A Holistic Approach
What does 'holistic' really mean.....
The term 'holistic education' is often applied rather casually to indicate that a school's approach to teaching goes beyond academic education. In reality it reflects a much more fundamental difference in approach. It has been described as 'helping students be the most that they can be'. As well as intellectual and academic development it aims to encompass physical, spiritual, social, artistic, creative and emotional aspects of a child's development. This broadly based approach is particularly apposite when dealing with children with complex needs, either inherent or acquired.
....and what does Frewen College offer?
Frewen's approach to education has always been 'holistic', albeit that the practices were often in place well before the term became well known. A holistic approach that fully encompasses the non educational needs of our pupils, such as health or social development, is intrinsic in all that we do. It is particularly evident in our boarding provision as evidenced in our Ofsted reports. You will see examples all through our website, but in brief:
This is promoted both through a very wide range of sports, differentiated to the needs of individual children, but also through developing awareness of the benefits of healthy eating. Our catering team use local produce wherever possible, including much from our own gardens, and prepare everything in-house. Pupils are helped to make healthy and balanced dietary choices, and we cater for around 20 differing specialist diets. We have our own Matron with a well equipped sick bay, and the school doctor is just 5 minutes down the road.
Home grown vegetables encourage healthy eating...
and a sense of achievement.
Artistic and creative development:
Art, Music and Drama are a considerable strength, supporting the widely held belief that many dyslexics benefit from enhanced creativity. Students are strongly encouraged to develop along their own creative paths, but also to think about their work and explain how they have developed their ideas. Performing arts are also strong, starting in the Prep school with at least two public performances each year.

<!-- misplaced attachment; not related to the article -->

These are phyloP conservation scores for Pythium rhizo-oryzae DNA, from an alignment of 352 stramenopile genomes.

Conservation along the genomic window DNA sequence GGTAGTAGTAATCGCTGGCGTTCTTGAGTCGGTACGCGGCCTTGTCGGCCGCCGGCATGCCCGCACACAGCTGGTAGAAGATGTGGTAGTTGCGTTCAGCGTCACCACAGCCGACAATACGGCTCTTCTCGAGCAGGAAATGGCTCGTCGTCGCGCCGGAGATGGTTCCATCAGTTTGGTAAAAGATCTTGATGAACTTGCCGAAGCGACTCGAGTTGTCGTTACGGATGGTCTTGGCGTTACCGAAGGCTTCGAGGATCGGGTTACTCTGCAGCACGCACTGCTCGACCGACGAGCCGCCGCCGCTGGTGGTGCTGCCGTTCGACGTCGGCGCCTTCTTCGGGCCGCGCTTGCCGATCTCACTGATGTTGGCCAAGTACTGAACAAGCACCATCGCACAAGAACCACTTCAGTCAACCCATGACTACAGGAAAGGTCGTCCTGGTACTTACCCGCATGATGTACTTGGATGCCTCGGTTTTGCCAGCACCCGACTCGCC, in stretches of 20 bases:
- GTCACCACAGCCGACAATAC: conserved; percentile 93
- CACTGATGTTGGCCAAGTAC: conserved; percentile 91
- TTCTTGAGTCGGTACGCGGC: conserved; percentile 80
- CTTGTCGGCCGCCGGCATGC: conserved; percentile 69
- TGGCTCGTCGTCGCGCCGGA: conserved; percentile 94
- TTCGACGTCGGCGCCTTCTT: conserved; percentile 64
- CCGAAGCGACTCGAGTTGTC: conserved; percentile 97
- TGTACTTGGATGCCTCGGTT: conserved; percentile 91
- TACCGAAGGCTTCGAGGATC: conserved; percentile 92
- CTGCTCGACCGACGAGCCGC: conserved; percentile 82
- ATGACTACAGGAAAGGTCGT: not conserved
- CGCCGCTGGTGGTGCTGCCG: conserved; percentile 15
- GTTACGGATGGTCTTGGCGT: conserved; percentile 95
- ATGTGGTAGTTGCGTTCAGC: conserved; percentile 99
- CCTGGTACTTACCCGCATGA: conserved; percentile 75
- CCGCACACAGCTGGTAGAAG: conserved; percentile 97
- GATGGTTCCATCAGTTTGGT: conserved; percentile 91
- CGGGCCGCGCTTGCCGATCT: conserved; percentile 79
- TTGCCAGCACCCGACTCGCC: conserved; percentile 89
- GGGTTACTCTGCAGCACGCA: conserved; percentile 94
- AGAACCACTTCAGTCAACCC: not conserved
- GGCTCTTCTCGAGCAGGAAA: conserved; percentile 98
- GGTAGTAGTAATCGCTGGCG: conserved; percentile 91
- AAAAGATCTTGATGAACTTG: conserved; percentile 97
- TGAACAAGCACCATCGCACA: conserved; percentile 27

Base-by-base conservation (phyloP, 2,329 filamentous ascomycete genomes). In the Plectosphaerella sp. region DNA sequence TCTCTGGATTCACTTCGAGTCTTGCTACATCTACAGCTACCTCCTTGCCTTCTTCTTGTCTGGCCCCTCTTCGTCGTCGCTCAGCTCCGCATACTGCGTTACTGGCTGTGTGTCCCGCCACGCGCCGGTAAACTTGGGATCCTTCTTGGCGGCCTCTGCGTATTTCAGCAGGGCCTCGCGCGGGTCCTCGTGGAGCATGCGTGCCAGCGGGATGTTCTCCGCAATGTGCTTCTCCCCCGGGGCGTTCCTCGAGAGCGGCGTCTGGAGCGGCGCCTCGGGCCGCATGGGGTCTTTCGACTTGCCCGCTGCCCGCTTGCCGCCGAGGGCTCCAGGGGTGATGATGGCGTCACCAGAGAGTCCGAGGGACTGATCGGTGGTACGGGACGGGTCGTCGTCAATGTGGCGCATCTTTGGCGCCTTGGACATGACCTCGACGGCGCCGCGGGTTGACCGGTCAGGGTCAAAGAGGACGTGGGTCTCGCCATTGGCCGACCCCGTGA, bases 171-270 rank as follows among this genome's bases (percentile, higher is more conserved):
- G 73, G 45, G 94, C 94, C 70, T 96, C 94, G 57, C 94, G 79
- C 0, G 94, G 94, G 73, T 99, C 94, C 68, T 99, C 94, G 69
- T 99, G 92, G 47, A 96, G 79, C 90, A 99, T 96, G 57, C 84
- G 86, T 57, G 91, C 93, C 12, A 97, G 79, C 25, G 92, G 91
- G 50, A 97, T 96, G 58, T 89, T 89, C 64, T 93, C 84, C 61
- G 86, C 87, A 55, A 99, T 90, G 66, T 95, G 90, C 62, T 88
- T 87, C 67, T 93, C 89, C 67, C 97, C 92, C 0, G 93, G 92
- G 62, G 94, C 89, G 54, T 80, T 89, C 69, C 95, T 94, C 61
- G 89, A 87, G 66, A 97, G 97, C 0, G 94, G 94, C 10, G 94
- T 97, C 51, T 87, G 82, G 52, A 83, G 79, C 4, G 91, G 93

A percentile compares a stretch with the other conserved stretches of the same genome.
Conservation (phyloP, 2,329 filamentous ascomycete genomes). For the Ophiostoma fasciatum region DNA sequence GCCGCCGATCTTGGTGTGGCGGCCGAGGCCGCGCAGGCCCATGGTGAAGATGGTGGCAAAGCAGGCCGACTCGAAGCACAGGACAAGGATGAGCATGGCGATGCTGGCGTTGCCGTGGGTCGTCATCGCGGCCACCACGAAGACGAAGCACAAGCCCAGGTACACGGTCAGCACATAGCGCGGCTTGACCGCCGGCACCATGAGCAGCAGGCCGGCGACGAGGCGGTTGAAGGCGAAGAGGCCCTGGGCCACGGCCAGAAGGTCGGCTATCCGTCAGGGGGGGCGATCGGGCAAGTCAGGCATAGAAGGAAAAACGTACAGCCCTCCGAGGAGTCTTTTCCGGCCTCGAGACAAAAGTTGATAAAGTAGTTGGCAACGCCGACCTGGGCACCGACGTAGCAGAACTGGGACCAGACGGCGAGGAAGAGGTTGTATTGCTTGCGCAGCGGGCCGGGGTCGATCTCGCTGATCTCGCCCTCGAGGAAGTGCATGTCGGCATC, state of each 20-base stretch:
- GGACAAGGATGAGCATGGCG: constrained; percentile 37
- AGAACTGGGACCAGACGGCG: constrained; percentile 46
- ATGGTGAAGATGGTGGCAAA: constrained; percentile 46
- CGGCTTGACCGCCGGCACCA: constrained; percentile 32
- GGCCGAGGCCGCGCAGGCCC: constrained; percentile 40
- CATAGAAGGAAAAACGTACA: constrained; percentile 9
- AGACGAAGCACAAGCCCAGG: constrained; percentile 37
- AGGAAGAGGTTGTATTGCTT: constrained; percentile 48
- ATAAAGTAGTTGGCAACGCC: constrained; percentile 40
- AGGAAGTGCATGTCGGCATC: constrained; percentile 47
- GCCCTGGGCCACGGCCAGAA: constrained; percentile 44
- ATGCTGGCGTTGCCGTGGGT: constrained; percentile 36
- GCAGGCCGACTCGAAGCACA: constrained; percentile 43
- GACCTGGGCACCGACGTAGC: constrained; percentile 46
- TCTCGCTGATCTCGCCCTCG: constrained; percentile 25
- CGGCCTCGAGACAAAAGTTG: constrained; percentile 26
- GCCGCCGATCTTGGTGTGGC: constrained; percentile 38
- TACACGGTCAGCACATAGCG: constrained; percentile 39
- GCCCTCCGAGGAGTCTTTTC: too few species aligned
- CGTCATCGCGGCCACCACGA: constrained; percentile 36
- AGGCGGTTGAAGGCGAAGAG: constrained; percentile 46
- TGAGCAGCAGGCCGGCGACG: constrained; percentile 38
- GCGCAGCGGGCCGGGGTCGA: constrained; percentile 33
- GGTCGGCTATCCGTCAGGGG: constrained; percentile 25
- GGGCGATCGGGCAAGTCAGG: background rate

A number of children who come to us initially have difficulty interacting positively and appropriately, whether with peers or adults. This may result from their SEN, or it may be a reaction to previous difficult experiences at school. Our work on improving self esteem and encouraging social interaction helps to integrate these children into the school community, and this is backed up by the work of our trained Counsellors and our Educational Psychotherapist.
As a non-denominational school without religious affiliations, we are completely free to give pupils a broadly balanced spiritual education encompassing all major religions, and indeed to understand it is perfectly possible to have a strong moral code without religion.
As well as the challenges presented by their special educational needs and the onset of teenage hormones, a significant minority of pupils have fragmented families, or some other disruption in their home lives. The availability of our trained counsellors and Educational Psychotherapist, as well as more informal support from year group tutors, boarding staff, and even the availability of a dog to stroke, all provide tremendously valuable support as we help our young people through their journey towards adult life.
Our beautiful rural location brings environmental issues very much to the fore. Supplementing the Science curriculum, we encourage pupils' involvement in the gardens and are developing a conservation area for the seniors, and a sensory garden for the juniors. Pupils are encouraged to keep an eye on classroom staff to ensure they turn off lights, close windows, save paper, and use the recycling bins placed all around the school.